Microsoft put PCs in the cloud with Windows 365 last year, and now, it wants to entice developers to use a cloud-powered developer workstation. Microsoft Dev Box is a new cloud service that includes apps and services designed for developers to quickly access a preconfigured developer workstation.
Microsoft Dev Box is built on top of the foundations of Windows 365, so it’s easy to spin up a new virtual machine and get working. That means Microsoft Dev Box will work on any modern browser, and the machines support any integrated development environment (IDE), software development kit (SDK), or tools that run on top of Windows.
Microsoft is pitching this at a variety of developers who might work on projects that have software conflicts and dependencies that make maintaining a developer workstation more of a headache. The company says its Dev Boxes are well-suited for desktop, mobile, IoT, and gaming developers, and cross-platform apps can be built using the Windows Subsystem for Linux.
“With Microsoft Dev Box, dev teams create and maintain Dev Box images with all the tools and dependencies their devs need to build and run their applications,” says Anthony Cangialosi, principal group PM at Microsoft. “Teams can include their application source code and nightly built binaries, enabling devs to immediately start running and understanding the code without having to wait for long re-builds.”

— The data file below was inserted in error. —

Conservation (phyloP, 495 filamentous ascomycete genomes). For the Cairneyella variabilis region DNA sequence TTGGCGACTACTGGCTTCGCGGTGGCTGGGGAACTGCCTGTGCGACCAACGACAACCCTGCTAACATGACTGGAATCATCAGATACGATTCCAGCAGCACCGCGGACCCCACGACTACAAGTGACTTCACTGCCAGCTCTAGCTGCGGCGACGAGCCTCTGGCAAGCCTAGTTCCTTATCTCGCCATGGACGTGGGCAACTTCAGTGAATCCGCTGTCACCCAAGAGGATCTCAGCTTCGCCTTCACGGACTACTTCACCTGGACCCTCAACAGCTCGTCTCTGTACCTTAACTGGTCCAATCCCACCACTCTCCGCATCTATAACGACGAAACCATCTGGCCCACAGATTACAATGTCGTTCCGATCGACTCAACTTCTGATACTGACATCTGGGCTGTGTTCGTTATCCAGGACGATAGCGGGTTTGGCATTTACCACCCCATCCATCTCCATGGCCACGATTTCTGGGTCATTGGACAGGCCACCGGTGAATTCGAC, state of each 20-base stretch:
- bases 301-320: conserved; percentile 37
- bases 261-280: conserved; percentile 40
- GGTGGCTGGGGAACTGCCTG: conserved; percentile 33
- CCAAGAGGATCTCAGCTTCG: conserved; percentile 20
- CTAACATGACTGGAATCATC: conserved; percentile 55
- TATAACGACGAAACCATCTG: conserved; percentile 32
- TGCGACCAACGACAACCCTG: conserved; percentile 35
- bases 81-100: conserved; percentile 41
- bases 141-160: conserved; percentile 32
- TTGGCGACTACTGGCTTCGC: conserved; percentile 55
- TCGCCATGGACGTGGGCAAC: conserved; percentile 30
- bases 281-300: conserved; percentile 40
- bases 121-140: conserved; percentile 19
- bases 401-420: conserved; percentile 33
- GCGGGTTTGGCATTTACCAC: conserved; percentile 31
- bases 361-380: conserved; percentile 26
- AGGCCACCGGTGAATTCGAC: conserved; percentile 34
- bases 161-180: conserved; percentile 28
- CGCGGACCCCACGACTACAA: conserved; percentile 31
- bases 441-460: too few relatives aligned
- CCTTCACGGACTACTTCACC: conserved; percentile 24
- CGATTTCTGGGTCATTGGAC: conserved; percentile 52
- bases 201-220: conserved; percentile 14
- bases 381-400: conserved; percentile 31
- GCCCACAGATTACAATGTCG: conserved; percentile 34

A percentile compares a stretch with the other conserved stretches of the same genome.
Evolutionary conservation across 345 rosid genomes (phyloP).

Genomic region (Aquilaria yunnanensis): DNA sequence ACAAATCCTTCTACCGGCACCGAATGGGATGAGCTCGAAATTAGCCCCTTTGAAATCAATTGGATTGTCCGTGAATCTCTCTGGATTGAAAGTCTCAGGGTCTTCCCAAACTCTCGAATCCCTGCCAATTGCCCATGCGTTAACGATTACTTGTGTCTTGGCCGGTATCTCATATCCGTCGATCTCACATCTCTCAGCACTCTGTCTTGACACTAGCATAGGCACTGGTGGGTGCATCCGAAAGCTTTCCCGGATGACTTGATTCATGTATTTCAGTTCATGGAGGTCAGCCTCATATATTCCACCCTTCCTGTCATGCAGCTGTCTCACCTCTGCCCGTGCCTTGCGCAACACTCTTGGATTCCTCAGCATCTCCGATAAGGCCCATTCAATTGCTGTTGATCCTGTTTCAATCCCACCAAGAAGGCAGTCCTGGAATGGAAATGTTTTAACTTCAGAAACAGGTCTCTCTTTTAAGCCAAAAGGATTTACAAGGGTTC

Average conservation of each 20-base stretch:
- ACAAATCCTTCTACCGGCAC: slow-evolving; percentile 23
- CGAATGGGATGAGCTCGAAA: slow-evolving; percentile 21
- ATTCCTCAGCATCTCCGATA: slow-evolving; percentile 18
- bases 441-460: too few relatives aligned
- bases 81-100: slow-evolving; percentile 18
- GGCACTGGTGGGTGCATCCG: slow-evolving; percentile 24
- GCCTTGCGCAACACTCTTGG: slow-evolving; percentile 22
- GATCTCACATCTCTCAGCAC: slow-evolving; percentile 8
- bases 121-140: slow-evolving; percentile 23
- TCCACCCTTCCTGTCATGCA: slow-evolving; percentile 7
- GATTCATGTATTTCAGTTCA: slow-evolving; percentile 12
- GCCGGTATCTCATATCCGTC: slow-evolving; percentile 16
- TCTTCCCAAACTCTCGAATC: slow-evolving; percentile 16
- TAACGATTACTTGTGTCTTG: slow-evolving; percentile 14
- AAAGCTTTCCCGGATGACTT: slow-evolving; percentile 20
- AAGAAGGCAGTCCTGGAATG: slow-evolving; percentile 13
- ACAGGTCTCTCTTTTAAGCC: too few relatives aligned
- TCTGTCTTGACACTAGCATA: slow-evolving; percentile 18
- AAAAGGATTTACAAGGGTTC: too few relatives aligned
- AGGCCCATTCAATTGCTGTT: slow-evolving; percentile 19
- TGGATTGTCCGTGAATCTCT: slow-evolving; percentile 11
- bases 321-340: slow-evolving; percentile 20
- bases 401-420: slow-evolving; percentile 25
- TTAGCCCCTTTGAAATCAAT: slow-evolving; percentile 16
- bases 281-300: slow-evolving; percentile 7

Microsoft has made a portal that allows developers to create and delete Dev Boxes and even parallelize tasks across multiple machines. Developers are then free to maintain Dev Boxes for legacy apps or older versions of their apps to recreate a customer environment. Dev Boxes can be deployed in local Azure regions worldwide with gigabit connections and even the ability to use start and stop schedules to automatically hibernate machines when devs log off for the day.
Since Microsoft Dev Box integrates into Windows 365, IT admins can manage Dev Boxes with Intune and Microsoft Endpoint Manager. Microsoft Dev Box kicks off in private preview mode today, and a public preview will be available “in the next few months.” Microsoft is accepting signups for Microsoft Dev Box over at its developer site.